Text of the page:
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The details involved in the breaking and forming of chemical bonds for reactions that take place in a solvent are still highly elusive. We are interested in studying chemical reactions that take place in quantum solvents liquid helium and solid hydrogen. Current interest focuses on conducting chemical reactions of atoms and molecules trapped in H2 ices at very low temperature (~4 K) that proceed via quantum tunneling mechanisms that can be triggered by vibrational excitation of the host hydrogen ice.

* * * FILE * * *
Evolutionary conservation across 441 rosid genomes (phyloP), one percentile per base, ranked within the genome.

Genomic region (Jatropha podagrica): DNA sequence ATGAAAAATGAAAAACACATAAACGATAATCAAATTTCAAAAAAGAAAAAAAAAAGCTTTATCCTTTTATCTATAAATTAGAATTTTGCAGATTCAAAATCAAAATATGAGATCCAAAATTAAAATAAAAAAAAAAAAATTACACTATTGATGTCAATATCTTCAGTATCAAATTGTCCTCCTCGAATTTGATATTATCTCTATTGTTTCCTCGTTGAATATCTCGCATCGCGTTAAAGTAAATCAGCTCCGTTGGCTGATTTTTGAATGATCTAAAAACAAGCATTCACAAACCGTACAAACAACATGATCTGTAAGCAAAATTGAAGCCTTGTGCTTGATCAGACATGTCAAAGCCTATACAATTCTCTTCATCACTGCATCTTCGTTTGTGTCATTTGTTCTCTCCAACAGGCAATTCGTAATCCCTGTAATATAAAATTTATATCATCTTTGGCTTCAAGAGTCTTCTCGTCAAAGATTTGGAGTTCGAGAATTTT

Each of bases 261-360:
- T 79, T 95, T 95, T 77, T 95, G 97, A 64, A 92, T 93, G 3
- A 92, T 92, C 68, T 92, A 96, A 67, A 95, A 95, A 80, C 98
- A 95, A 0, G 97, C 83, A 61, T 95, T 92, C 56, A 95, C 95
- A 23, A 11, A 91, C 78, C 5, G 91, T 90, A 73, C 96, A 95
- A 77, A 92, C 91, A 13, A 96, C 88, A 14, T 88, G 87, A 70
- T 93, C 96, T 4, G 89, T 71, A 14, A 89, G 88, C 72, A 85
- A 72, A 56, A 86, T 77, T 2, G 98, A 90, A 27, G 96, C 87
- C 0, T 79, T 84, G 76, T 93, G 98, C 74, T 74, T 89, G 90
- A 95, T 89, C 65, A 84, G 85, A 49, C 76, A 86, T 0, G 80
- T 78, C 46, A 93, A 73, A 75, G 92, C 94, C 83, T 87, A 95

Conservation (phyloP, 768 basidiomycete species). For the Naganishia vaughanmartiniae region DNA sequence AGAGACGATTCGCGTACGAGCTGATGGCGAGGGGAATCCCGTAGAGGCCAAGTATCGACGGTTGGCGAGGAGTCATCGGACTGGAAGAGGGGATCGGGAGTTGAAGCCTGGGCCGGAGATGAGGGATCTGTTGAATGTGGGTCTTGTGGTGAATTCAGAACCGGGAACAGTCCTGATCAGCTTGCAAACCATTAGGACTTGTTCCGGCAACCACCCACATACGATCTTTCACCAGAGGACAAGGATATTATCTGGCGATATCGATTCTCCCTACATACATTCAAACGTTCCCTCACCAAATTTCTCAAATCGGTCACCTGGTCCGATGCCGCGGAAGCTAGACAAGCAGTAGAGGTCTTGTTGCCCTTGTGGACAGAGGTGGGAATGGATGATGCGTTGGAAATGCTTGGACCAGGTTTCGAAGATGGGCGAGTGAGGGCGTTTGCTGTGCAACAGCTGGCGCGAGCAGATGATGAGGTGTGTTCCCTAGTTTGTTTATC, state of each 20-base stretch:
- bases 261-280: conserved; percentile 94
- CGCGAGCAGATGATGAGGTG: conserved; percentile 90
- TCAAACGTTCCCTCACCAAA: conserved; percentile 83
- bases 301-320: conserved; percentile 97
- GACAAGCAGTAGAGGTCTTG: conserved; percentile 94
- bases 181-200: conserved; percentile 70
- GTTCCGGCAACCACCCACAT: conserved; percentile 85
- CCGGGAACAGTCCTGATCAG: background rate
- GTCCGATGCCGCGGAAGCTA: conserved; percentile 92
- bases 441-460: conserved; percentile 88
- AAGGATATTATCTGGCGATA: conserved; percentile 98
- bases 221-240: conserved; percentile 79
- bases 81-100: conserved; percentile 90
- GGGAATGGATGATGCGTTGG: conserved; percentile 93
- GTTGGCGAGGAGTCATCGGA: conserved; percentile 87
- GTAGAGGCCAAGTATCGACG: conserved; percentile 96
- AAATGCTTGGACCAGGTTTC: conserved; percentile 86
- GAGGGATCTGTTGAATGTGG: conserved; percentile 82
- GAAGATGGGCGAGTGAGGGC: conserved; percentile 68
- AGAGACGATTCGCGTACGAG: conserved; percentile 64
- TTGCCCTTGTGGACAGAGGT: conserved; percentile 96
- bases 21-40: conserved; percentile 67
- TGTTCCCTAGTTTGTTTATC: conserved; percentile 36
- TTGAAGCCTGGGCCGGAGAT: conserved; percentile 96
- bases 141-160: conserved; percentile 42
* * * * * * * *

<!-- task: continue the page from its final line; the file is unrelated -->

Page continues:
High-resolution infrared spectra of dopants (atoms and molecules) trapped in solid H2 contain peaks due to cooperative absorptions where the dopant and a small chunk of the surrounding solid hydrogen absorb a single photon of light. These cooperative absorptions violate all known selection rules and provide new spectroscopic signatures for the dynamics of delocalized vibrational excitations.
Our research has a variety of applications that range from the development of H2 as a green fuel (H2 storage, H2 catalysis in confined systems) to the chemistry that occurs in interstellar and planetary ices.